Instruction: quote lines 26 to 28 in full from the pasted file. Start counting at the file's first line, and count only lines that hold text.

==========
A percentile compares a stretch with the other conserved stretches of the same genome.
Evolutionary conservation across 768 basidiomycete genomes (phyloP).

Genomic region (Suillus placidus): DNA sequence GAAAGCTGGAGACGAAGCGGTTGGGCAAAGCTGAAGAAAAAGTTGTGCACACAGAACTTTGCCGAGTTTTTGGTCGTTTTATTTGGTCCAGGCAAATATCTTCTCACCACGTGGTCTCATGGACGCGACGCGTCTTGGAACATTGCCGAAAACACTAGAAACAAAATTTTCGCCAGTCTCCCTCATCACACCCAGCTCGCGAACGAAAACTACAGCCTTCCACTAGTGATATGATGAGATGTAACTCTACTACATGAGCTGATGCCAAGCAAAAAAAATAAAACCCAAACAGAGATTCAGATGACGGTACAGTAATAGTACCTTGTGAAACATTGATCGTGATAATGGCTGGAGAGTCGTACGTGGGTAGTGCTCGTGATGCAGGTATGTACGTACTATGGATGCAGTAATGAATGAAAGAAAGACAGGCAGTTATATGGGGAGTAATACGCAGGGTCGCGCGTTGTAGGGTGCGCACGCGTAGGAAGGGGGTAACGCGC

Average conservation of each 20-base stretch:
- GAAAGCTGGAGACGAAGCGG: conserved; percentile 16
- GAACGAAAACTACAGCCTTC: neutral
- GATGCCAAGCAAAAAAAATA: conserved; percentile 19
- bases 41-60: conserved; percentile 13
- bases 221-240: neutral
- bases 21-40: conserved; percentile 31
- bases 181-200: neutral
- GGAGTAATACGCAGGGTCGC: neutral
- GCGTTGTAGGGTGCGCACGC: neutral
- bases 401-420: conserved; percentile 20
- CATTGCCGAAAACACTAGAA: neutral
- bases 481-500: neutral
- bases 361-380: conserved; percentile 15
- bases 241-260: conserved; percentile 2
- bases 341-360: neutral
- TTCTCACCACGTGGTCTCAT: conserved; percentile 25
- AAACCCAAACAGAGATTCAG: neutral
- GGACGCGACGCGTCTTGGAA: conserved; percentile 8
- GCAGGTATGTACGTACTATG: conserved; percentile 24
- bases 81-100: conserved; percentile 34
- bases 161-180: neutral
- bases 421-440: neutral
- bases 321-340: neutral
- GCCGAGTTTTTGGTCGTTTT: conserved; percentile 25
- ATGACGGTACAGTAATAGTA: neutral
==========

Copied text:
- bases 421-440: neutral
- bases 321-340: neutral
- GCCGAGTTTTTGGTCGTTTT: conserved; percentile 25